“The difficulties became a little easier as growing numbers of Jews from central Europe began to arrive in Arkansas in the years before the Civil War. These immigrants were part of the German wave of Jewish immigration, which settled primarily in the large cities of the Northeast and Midwest. But a significant minority of Jews from the German states and from Alsace-Lorraine settled in the rural South, including Arkansas. At the time of the Civil War, they had established small but growing Jewish communities in Little Rock, Fort Smith, Pine Bluff, DeValls Bluff, Van Buren, Jonesboro and Batesville. Despite their relatively short time in the state, Jews felt closely tied to their new home. Of the approximately 300 Jews in Arkansas at the time of the war, 53 fought for the Confederacy.”

Jewish merchants were attracted to Arkansas in the years after the war. They received their goods from Jewish wholesalers in the river cities of Louisville, Cincinnati, St. Louis and Memphis. According to the encyclopedia, 14 towns or communities were founded by Jews in Arkansas or named after early Jewish residents. These included Altheimer, Felsenthal and Levy.

The state’s first Jewish congregation, B’nai Israel in Little Rock, was chartered in 1866. A year later, Temple Beth El was founded in Helena and Congregation Anshe Emeth was founded in Pine Bluff. Later congregations were founded in Camden in 1869, Hot Springs in 1878, Texarkana in 1884, Jonesboro in 1897, Newport in 1905, Dermott in 1905, Eudora in 1912, Osceola in 1913, Forrest City in 1914, Wynne in 1915, Marianna in 1920, Blytheville in 1924, El Dorado in 1926, McGehee in 1947, Fayetteville in 1981 and Bentonville in 2004.

Due to a wave of immigration from Eastern Europe, the Jewish population of Arkansas grew from 1,466 in 1878 to 8,850 by the time of the great flood of 1927. You’ll note that many of the congregations listed above were in areas of east and south Arkansas that have been declining economically in recent decades.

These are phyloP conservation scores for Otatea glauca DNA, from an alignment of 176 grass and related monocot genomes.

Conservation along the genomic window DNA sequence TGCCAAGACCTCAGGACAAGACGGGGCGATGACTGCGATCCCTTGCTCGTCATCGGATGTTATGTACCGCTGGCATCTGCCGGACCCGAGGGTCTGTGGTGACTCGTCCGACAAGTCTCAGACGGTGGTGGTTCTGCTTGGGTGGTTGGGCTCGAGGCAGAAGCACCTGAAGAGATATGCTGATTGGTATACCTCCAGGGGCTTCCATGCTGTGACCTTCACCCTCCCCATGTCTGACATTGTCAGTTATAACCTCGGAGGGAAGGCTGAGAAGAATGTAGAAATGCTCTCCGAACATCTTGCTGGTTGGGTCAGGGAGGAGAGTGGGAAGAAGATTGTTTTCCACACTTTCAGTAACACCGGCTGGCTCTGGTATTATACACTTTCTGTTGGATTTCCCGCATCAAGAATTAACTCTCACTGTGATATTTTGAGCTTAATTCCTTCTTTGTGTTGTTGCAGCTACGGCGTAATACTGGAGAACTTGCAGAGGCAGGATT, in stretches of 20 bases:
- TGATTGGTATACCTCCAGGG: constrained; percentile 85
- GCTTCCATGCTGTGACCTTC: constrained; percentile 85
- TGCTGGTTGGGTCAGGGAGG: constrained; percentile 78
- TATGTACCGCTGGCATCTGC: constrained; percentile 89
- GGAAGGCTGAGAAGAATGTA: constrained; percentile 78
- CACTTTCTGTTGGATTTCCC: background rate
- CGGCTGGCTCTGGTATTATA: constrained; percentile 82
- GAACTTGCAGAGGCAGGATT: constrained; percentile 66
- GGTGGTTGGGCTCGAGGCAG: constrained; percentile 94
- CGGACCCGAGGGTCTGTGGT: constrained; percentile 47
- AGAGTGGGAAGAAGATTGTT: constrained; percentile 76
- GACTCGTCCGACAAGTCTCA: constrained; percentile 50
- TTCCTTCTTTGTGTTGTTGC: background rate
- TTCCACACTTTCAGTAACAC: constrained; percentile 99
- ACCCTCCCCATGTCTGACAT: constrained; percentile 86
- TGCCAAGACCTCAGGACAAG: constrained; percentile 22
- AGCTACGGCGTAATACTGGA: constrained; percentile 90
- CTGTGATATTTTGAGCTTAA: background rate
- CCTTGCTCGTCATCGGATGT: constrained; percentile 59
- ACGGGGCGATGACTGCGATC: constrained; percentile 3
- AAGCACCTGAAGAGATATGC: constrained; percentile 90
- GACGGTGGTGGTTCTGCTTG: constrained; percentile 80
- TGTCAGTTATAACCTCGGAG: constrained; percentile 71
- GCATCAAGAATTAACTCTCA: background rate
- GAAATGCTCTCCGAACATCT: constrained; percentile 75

According to the Encyclopedia of Southern Jewish Communities, “Congregations in Helena, Blytheville and El Dorado closed, while others struggled to survive. The Jewish population has become concentrated in a few communities like Little Rock, Hot Springs, Fayetteville and Bentonville. In 1937, 13 cities in Arkansas had more than 50 Jews. In 2006, only four did. As of 2006, only congregations in Little Rock and Hot Springs had full-time rabbis.

“The only exception to this downward trend is Bentonville. In the 21st century, as Wal-Mart has encouraged major suppliers to open offices in its corporate hometown, Bentonville has seen its Jewish population skyrocket. In 2004, a group of 30 families founded Bentonville’s first Jewish congregation, Etz Chaim, which has quickly become the fastest-growing congregation in the state. Bentonville is the exception to the regional trend of small-town Jewish communities declining. Most of the founding members of Etz Chaim are not Arkansas natives. Unlike the peddlers and merchants who initially settled in Arkansas in the 19th century, these 21st century migrants are executives at large corporations. They represent the generation of Jewish professionals who have largely replaced the Jewish merchant class in the South’s metropolitan areas.”

Just as the population base of Arkansas has shifted from east to west during the past 60 years, many of the artifacts from Temple Beth El in Helena went to the northwest when the temple was closed in 2006. The building was donated to the state’s Delta Cultural Center. The artifacts are now used by Etz Chaim in Bentonville.